Considering the above, OHA concluded that Taurean did not prove that the contracting officer clearly erred in selecting NAICS code 561210. Referring to a past decision, OHA stated “[m]ere assertions concerning the work required for the procurement without specific reference to those portions of the solicitation describing the work, and analysis of the various tasks as compared to the NAICS Manual descriptions do not establish clear error in a CO’s NAICS code designation.” In other words, simply saying that it’s the wrong code without breaking down the various jobs the solicitation is asking for will not do. In fact, Taurean had not even argued that NAICS code 561210 was clearly incorrect, just that code 541690 was more appropriate.

Regardless, OHA continued, NAICS code 561210 was a reasonable choice. “NAICS code 561210 may apply when a contractor performs ‘a combination of support services’ — including ‘maintenance’ and ‘guard and security’ services — to support the operation of a client’s facilities, such as a ‘[m]ilitary base’…(i)n addition, in order for NAICS code 561210 to be utilized, work must fall within at least three different NAICS codes, and no one NAICS code may constitute a majority of the contract value.”

OHA went through the list of various duties that the solicitation would require, ranging from processing visitors to training to supporting the security of computer systems, finding there to be eight separate labor categories associated with the requested work. All the work was security-related, yes, but it was not the same in terms of labor category. “Accordingly, the work contemplated by the RFP can plausibly be viewed as falling within at least three different services NAICS codes, and there is no indication that any one NAICS code accounts for more than half of the value of the procurement. NAICS code 561210 thus is not, on its face, an improper choice(.)”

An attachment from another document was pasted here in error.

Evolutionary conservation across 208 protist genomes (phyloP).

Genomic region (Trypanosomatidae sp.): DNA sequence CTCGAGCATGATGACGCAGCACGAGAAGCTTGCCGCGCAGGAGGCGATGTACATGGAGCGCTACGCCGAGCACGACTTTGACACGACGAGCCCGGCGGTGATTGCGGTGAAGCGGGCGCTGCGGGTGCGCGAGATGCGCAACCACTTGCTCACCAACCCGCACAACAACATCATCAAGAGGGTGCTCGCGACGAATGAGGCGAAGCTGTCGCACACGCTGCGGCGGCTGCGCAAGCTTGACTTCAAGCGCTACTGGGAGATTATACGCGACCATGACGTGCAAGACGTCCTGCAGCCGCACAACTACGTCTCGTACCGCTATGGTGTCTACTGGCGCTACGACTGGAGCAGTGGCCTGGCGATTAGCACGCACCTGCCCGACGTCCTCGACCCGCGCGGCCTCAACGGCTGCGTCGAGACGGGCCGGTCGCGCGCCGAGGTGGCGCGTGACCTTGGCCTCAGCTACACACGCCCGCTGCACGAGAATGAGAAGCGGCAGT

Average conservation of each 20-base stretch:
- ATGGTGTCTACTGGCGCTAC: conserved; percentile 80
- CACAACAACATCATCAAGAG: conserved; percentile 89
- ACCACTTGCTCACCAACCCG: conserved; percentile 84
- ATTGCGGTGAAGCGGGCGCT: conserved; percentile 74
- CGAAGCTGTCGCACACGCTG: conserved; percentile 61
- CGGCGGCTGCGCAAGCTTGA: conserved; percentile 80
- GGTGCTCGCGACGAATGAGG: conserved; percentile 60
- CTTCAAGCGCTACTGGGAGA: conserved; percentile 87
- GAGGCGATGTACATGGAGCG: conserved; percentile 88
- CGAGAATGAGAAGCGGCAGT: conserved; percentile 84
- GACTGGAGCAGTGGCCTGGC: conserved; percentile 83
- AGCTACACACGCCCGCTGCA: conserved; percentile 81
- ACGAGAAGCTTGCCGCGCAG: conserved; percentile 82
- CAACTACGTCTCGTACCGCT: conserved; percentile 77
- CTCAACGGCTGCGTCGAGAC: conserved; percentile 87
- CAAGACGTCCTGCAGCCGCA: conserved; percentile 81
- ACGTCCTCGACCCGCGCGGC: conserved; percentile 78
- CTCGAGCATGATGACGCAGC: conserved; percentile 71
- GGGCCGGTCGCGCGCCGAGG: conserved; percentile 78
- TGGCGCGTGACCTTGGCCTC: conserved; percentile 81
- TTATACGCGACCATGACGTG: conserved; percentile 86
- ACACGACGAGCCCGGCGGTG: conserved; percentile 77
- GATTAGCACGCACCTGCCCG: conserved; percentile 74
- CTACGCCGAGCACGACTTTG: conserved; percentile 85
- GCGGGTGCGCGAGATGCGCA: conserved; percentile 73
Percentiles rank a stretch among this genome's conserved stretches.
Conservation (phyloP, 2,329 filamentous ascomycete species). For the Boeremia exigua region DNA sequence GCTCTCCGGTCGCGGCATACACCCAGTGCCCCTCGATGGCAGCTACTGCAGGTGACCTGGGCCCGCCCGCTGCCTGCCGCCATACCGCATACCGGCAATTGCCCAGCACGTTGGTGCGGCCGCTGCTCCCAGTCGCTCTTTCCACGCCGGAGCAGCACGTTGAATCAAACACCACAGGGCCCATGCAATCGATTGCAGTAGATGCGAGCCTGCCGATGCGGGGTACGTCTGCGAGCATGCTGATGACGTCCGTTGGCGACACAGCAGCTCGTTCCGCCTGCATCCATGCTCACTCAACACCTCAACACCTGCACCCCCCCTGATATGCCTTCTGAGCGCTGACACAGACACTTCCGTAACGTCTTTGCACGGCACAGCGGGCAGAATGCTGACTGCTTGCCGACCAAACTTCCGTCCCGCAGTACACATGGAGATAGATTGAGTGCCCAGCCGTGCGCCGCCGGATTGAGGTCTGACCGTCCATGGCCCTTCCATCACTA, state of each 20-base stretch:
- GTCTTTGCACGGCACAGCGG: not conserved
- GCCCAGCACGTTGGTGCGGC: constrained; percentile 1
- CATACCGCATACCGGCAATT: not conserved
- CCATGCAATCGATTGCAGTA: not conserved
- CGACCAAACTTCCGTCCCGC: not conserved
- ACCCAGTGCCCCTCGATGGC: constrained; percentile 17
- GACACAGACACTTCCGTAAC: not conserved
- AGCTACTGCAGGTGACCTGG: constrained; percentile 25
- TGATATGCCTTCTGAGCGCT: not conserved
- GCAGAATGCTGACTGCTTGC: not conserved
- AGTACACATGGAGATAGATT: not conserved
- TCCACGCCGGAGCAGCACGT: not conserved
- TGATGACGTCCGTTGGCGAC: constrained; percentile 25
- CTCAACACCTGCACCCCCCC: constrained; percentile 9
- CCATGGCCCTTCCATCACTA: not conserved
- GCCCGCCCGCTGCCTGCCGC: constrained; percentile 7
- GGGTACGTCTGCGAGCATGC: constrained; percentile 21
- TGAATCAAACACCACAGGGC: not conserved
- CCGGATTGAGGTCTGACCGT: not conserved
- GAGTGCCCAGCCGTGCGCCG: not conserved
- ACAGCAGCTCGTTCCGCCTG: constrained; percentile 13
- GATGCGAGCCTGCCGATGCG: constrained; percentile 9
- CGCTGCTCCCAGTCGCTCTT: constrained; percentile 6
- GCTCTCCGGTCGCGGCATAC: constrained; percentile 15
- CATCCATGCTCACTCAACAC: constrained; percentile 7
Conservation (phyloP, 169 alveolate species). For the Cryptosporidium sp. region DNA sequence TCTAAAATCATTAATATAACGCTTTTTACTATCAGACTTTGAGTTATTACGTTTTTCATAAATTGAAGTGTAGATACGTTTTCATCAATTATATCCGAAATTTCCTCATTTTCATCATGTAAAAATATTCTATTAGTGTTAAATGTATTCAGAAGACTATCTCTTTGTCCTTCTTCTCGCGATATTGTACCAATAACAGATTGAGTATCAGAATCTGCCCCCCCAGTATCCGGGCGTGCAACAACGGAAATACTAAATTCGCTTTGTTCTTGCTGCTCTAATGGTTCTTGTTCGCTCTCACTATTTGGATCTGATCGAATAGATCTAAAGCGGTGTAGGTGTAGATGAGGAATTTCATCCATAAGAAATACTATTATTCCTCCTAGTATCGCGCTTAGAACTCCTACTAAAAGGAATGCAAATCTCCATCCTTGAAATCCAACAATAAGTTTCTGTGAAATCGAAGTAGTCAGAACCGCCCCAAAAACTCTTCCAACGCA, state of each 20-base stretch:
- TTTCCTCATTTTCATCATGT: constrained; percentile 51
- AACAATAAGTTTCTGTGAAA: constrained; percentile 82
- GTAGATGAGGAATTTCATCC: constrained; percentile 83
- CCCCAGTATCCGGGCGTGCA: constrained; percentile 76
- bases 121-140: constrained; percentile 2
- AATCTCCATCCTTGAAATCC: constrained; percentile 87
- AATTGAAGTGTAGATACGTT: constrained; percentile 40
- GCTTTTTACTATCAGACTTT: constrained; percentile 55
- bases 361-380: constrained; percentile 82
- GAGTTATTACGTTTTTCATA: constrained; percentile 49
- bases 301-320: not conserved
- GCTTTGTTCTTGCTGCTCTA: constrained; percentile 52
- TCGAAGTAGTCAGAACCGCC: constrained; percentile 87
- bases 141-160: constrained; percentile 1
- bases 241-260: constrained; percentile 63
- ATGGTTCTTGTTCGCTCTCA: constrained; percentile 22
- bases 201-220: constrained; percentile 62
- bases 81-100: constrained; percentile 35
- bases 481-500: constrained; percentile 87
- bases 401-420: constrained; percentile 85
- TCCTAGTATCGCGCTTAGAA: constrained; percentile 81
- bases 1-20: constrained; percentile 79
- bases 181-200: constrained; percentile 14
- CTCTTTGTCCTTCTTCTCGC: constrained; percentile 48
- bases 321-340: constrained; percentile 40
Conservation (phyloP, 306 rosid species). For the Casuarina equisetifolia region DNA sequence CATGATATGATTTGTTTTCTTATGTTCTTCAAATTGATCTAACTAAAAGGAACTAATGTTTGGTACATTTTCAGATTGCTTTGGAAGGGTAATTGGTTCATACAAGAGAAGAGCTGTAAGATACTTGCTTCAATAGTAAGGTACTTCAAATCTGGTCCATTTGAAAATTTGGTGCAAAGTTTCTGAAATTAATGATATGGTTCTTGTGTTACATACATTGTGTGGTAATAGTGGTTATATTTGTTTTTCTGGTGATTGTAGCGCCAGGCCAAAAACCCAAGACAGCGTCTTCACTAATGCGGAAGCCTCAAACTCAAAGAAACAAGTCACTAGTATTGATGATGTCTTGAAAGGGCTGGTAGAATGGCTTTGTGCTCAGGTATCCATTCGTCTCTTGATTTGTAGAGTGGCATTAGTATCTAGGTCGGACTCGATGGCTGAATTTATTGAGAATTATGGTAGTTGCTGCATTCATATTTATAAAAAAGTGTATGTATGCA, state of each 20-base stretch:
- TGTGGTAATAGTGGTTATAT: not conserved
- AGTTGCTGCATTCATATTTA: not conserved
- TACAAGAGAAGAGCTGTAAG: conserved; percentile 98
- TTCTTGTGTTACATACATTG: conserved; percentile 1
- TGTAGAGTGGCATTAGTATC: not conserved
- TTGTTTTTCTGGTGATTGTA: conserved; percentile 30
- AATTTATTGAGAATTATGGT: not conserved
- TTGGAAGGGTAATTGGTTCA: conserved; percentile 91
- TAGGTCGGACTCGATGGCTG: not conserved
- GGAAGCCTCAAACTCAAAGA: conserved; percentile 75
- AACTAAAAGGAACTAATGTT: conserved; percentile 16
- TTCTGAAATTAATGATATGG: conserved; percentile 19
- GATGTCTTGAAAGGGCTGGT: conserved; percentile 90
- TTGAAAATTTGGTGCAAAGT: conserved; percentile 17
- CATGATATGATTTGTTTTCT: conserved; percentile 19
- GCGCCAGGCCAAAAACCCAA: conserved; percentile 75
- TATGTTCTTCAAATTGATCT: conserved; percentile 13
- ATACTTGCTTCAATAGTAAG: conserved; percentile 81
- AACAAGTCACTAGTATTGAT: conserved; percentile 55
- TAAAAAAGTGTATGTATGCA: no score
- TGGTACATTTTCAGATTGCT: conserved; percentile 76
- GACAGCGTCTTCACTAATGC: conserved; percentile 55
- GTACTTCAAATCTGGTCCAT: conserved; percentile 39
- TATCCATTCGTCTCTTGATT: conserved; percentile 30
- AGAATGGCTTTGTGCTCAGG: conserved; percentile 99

So, OHA denied the protest, as Taurean had not demonstrated that NAICS code 561210 was “clearly incorrect”. There was no need to consider other codes, nevertheless, OHA did say it didn’t believe NAICS code 541690 was a proper alternative in any event, as it applies to consulting or advice on scientific/technical matters. Nothing in the solicitation asked for such, OHA stated.

Lesson for contractors: The standard for protesting a code assignment is stringent to say the least. You may well be right that there is a more apt NAICS code for a solicitation, but unless you can show that the assigned code is practically unreasonable or its use would violate some statute or regulation, it will not matter. Note the last part of that sentence, however. In this case, the NAICS code’s description said it wouldn’t apply in certain circumstances, such as if there were fewer than three separate kinds of work involved. Even if a code would otherwise apply to a solicitation, be sure to read the code carefully, as it may just have an exception that renders it inapplicable.

Believe an agency used the wrong NAICS code and considering appealing it? Email us or give us a call at 785-200-8919.